A lot of people, I thought, for a single camera but no complaints from me! I whacked my trusty 12-24mm Sigma on a Canon 5D II and up I went sixteen metres into the air to rig the wide shot.
The camera was powered by mains and having spent a few minutes aligning the shot exactly in the centre (I'm going through somewhat of a Wes Anderson phase at the minute), I calculated the intervals based on a nearly full card for the duration and pressed go.
For exposure levels, it was still daylight on a sunny day and all the lights were on so I slightly underexposed in Manual knowing that I had plenty of headroom should every stand decide to include it's own lightshow, just in case.
The difficulty with shooting indoors with a combination of external light and a mixture of lights inside is white balance but as I was shooting raw, I could deal with this in the edit in Lightoom.
Have you ever watched a television program recently that's been shot with a single camera that doesn't move and stays in a fixed position throughout? I'm guessing no unless it's something 'arty' but very rare. Why? Boredom. I see this all the time with long-term timelapses and although there's some merit to seeing change and watching things develop, they're either too long or uninteresting, especially with today's attention-lacking, fast-paced society.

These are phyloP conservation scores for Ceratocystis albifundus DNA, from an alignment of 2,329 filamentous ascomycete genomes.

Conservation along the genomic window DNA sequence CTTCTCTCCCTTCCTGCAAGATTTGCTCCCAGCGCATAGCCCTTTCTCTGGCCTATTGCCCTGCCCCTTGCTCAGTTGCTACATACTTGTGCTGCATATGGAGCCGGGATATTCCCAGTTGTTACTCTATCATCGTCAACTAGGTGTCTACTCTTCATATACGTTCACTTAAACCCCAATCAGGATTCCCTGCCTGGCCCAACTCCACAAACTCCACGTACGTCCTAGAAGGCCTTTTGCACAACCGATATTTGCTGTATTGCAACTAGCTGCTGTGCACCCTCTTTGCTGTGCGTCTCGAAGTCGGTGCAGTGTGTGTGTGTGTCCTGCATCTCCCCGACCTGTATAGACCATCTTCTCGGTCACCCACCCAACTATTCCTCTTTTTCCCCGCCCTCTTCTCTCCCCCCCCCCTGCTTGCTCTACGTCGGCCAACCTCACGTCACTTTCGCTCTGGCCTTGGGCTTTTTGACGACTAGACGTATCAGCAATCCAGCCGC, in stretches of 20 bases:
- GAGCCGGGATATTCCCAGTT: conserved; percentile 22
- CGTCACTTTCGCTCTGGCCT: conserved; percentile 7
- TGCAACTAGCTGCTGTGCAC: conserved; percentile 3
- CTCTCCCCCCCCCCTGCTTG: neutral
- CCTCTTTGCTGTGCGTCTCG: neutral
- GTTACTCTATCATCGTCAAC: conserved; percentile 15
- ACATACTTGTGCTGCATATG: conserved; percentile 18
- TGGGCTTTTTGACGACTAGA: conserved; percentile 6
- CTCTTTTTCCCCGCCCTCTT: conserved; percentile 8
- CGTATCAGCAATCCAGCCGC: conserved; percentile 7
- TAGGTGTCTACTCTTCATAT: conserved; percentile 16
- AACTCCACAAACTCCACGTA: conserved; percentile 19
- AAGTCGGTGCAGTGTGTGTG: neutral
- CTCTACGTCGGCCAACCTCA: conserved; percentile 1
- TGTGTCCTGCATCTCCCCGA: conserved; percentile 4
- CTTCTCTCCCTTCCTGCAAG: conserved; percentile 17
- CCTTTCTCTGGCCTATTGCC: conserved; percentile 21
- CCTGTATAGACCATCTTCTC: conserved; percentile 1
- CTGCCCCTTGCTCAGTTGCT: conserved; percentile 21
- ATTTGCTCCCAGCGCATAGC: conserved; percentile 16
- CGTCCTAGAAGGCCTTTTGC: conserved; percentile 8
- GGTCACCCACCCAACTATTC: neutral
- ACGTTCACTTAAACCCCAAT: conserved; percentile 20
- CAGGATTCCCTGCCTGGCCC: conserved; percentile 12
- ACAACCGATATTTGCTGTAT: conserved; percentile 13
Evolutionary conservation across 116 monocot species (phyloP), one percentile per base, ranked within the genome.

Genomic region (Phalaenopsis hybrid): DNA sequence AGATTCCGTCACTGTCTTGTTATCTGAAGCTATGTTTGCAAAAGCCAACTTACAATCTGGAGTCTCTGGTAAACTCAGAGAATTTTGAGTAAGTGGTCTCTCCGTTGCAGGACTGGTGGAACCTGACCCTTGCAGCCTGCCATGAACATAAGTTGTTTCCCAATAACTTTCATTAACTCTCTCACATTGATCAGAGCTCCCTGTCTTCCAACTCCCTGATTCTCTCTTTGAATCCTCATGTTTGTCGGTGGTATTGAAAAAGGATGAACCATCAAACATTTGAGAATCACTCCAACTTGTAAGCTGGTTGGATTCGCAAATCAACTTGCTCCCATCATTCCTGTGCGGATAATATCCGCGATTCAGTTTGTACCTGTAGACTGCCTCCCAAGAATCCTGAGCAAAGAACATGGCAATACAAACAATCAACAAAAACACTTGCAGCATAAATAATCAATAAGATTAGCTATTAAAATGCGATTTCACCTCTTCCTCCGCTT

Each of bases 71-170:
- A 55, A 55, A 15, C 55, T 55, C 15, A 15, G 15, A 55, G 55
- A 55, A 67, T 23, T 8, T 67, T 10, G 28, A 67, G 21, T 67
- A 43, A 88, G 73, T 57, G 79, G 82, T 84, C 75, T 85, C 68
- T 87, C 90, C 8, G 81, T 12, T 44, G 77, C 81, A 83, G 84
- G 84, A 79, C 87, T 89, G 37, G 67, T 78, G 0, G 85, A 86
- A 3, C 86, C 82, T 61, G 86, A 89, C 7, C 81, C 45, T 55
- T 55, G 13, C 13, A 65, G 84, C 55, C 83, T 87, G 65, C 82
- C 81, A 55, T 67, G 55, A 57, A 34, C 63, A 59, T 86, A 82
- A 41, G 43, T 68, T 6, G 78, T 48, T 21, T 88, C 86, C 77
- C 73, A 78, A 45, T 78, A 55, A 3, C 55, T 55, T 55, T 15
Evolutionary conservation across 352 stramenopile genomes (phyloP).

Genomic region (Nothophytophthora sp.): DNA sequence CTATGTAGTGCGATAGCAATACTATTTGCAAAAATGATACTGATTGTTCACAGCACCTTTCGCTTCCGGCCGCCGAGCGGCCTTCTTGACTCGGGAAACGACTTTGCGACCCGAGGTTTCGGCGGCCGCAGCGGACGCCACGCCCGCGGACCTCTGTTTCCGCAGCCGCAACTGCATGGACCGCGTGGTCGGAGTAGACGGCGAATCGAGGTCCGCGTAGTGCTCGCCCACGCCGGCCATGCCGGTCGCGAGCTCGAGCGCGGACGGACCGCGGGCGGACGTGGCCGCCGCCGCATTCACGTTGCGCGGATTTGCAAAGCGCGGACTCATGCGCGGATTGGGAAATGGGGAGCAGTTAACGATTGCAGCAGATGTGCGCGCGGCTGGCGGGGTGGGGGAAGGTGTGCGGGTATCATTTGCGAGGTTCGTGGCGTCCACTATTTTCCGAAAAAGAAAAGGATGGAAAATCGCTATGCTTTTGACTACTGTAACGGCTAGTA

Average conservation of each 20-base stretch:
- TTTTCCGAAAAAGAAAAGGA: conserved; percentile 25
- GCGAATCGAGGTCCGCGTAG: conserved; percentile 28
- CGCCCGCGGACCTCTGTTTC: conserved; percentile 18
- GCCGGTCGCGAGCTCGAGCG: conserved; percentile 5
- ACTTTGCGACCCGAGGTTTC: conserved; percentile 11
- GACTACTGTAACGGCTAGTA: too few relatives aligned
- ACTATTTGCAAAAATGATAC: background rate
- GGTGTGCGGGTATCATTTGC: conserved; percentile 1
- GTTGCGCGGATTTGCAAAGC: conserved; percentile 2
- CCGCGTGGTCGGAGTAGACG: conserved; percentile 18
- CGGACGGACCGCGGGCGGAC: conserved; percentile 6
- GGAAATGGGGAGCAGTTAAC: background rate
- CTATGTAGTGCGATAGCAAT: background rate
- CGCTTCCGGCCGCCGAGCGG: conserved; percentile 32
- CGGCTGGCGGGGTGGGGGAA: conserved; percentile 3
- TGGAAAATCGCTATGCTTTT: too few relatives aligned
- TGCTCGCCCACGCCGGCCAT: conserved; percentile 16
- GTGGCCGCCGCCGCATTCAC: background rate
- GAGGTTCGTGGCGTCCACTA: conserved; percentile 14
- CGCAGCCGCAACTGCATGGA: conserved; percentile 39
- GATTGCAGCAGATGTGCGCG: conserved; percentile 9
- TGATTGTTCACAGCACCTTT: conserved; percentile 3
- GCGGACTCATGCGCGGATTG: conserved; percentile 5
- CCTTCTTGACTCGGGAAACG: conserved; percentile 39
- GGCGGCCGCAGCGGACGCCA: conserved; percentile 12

The average shot length in a film was 12 seconds in 1930, down to just 2.5 seconds in 2010 so to keep people's attention, I'd always advise at least two cameras on every shoot I undertake at an event. To spice things up, the majority of the shots from my second camera would be motion-control to add a bit of movement.
This, however, is no easy task and it was a task to be undertaken over three days. On the Wednesday morning I set about gathering shots. There's a very fine line between quality and quantity as you need enough shots to make the edit interesting but also be able to capture enough time to show some change.
Picking a decent spot
One thing to bear in mind here is that there are a couple of hundred workers erecting the various stands and it's a busy situation. You want to be amongst the action but you also don't want to be in people's way as we've all got work to do.
Luckily for me my experience in dodging the crowds of tourists whilst shooting in London helped a great deal here and having the foresight of knowing what may happen because the last thing you want is to set up and find out halfway through your shot that you'll have to move.